RICHARD GOLDEN IS NO MORE,” announced a Bangor Daily News headline on Aug. 11, 1909. “Famous Comedian Died Suddenly in New York Tuesday — Creator of ‘Old Jed Prouty’ and Long an Ornament of the Stage.”

Such is the nature of celebrity that Richard Golden “is no more” even in modern history books. The creator of Old Jed Prouty, a name associated today only with an old inn in Bucksport, has disappeared from the list of Maine notables. Golden performed on a world stage in his day. Even as his career was in decline, his comic skills were in demand in theaters in America and Europe. When he died at age 56 a century ago this month, he was on break from a production in England.

The Bangor papers followed his doings closely. These items from their pages give some idea of what Golden did after his Jed Prouty days. He starred in “Commonsense Brackett” in 1904 in New York. During that same year, he appeared in Portland and other cities in a vaudeville sketch titled “Old Jed Prouty in Boston.” He appeared in New York in “The Bad Samaritan” as Uncle Ike that fall. In 1906, he appeared in a musical comedy called “The Tourist.” He was “Poor John” in Chicago and other cities in 1907. He adapted one of famed Maine writer Holman Day’s short stories, “The Case of Divorce,” for vaudeville in 1908 in Indianapolis and Boston. Then he was off to England, where his performance in “The Dollar Princess,” a German opera, became popular.

No matter where he went or what he did, however, the press clippings always contained the same bit of information. Richard Golden was the man who created Old Jed Prouty. He wrote the play with William Gill and then made it famous with his performance as Old Jed. It was a legacy that must have both helped and limited his career. Even his obituary in the Bangor Daily News made Old Jed the centerpiece of his life.

“Golden’s greatest success, and the play and character by which he became known to millions and will be best remembered by the public was Old Jed Prouty, a pastoral comedy of his own creation depicting life in rural New England with Bucksport, Maine as the … chief scene and a quaint old tavern keeper said to have once thrived in the river town as the central character. It

has been said that Golden drew this character from life, but whether he did or not, it surely was a most appealing photograph of a rugged and lovable old man, whose good heart, picturesque manner and quaint humor, as portrayed by Golden’s art, made such a happy impression all over the country,” said the newspaper. Beginning in 1889, Golden played the part for more than a decade — nearly 3,000 times.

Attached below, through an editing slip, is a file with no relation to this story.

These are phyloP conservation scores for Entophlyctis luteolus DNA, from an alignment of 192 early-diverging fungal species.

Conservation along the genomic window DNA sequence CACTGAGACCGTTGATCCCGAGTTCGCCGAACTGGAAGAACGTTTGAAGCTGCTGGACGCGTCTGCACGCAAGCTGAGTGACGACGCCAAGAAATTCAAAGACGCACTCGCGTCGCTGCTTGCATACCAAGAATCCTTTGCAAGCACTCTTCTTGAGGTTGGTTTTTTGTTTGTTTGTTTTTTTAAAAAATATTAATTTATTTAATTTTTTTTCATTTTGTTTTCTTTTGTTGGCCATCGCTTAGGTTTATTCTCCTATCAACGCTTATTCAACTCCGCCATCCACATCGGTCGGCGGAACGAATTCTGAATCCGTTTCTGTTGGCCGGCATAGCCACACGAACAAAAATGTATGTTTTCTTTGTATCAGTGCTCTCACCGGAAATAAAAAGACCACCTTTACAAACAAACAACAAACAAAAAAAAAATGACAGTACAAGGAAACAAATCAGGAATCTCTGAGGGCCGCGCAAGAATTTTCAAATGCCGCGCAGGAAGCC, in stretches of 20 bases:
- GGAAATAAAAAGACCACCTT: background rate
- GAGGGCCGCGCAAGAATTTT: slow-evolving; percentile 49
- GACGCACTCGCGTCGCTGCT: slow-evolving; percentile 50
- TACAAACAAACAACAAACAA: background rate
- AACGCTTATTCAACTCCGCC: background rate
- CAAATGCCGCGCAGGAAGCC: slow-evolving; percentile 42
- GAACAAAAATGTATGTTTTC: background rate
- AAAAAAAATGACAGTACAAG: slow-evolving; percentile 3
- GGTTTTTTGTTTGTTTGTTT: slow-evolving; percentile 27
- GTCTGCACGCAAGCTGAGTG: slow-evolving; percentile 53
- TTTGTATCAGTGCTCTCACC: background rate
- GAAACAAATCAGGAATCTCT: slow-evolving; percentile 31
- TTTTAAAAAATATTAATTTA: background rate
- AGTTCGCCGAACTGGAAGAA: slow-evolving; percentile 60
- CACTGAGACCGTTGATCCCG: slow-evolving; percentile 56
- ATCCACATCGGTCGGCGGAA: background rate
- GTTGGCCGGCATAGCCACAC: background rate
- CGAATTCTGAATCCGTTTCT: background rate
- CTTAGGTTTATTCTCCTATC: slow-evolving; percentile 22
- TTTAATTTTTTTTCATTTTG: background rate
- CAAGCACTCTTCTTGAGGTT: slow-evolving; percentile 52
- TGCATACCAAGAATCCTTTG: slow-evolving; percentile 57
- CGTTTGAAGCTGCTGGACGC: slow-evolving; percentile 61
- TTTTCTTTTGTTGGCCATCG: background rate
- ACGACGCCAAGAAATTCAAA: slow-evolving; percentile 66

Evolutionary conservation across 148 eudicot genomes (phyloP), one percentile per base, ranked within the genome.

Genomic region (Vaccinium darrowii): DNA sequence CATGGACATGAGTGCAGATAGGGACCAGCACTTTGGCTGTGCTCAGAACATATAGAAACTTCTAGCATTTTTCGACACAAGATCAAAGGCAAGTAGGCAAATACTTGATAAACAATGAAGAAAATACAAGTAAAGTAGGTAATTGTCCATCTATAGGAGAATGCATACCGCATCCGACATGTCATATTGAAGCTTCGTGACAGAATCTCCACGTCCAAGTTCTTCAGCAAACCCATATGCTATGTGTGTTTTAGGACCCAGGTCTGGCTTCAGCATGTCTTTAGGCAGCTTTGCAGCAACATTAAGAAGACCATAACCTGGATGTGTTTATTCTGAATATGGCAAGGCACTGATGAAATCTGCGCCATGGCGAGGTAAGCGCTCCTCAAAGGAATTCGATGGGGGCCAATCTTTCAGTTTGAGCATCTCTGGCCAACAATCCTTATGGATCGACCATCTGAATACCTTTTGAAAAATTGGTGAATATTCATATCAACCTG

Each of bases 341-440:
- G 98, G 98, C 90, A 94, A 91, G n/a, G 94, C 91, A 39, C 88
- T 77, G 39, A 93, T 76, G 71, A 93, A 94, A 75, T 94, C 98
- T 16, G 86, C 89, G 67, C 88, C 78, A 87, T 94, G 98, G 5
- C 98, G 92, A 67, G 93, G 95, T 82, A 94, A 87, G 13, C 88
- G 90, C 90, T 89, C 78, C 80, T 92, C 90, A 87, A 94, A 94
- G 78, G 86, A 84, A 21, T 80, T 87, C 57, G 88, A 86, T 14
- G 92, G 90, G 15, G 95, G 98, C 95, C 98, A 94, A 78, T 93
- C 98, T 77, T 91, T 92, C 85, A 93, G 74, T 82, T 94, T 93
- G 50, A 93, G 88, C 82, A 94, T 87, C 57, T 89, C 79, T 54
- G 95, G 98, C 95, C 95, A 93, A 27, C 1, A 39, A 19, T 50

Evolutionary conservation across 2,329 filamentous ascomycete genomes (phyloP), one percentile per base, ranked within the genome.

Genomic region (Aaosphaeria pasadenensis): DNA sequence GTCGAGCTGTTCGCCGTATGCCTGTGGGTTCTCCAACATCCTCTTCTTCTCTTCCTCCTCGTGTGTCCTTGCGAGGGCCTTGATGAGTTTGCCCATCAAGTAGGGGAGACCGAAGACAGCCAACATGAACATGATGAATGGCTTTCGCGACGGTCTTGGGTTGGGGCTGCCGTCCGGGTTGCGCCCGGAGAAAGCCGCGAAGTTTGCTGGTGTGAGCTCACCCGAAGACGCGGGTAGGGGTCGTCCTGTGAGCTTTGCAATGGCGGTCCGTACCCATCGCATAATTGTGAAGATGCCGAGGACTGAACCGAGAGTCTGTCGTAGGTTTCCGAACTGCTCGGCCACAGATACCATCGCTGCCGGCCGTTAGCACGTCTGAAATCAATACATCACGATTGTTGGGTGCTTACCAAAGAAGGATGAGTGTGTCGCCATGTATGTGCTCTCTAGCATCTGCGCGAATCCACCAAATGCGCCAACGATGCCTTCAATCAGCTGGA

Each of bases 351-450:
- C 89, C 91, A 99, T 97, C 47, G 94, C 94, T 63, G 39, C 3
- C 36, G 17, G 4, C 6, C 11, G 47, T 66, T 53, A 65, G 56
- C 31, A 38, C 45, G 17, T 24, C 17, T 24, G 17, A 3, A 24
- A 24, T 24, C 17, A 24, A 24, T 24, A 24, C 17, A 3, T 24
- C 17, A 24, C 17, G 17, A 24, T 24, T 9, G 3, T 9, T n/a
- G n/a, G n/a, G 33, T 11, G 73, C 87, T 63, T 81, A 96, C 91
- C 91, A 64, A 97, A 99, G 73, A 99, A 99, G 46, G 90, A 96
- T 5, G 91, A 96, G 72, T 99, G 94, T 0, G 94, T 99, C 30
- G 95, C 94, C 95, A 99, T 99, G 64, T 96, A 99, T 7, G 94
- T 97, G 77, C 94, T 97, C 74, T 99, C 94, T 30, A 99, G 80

Providing a synopsis of Golden’s life is more difficult than determining the origins of Old Jed Prouty. Various published accounts disagree on his birthplace and report events in his career with great vagueness and contradiction. I pieced together this account from the Bangor newspapers at the time of his death as well as other published reports if they had a ring of credibility.

Golden was born in Bangor on July 6, 1854, the son of Patrick and Matilda G. Golden. His father, an Irish immigrant, was the proprietor of a dry goods and millinery store on Main Street where Golden clerked as a boy.

Frank H. Davis, a columnist for the Bangor Daily Commercial, made a stab at Golden’s Bucksport connection in a column on Feb. 17, 1938. He wrote that Golden’s father was a contractor. He had a contract to build part of Fort Knox. While this work was going on, the Goldens lived across the river in Bucksport. He also relates that Golden’s birth name was Frank J., (but that his nickname was Dick). This was the same name as his nephew, Bangor police Inspector Frank J. Golden, who gave Davis much of the information for his column.

Richard Golden’s experiences in Bucksport included a job as a clerk at the Robinson House, which was renamed for Jed Prouty years later after the famous play, according to Philip W. Buxton in a story in Down East magazine in the winter issue of 1955. Whether Old Jed was modeled after the proprietor, James Moses, or some amalgamation of people is a matter of speculation.

There are many other stories about Golden’s career. As a boy, he was locally famous as an amateur minstrel. He joined the circus at age 13. He first performed onstage in Newport, Maine. He played the hind legs (or front legs, according to some reports) of a dancing heifer in “Evangeline,” a popular play in the 1870s. He achieved success in light opera, stage comedies, burlesque and vaudeville. He was married twice, once to Dora Wiley, known as “the sweet singer of Maine.” They had a daughter, Bernice, who was a professional actress. Much was made in the newspapers of her appearance on May 19, 1908, in “Brown of Harvard” at the Bangor Opera House.

Golden reportedly maintained his ties with Bangor. An editorial writer for the Bangor Daily News summed up some of his personal qualities in a piece on Aug. 20, 1909, after the actor had been buried at Mount Hope Cemetery: “While the successes of Richard Golden far outnumbered his failures as a playwright and an actor, there was never any failure in Dick Golden as a man. His personality was not only a delight to those who knew him, but nowhere in all of his long career did he acquire that ‘case of big head’ which has proved fatal to so many promising actors. … He knew his limitations and recognized them with increasing accuracy. Off the boards with those who knew him and liked him his homely humor and strange conceits were as warming as a fire kindled among hardwood logs in mid-winter.”

Dick Shaw and Gerry Spooner contributed information for this column. A collection of Wayne E. Reilly’s columns titled “Remembering Bangor: The Queen City Before the Great Fire” is available at bookstores. Comments about this column may be sent to him at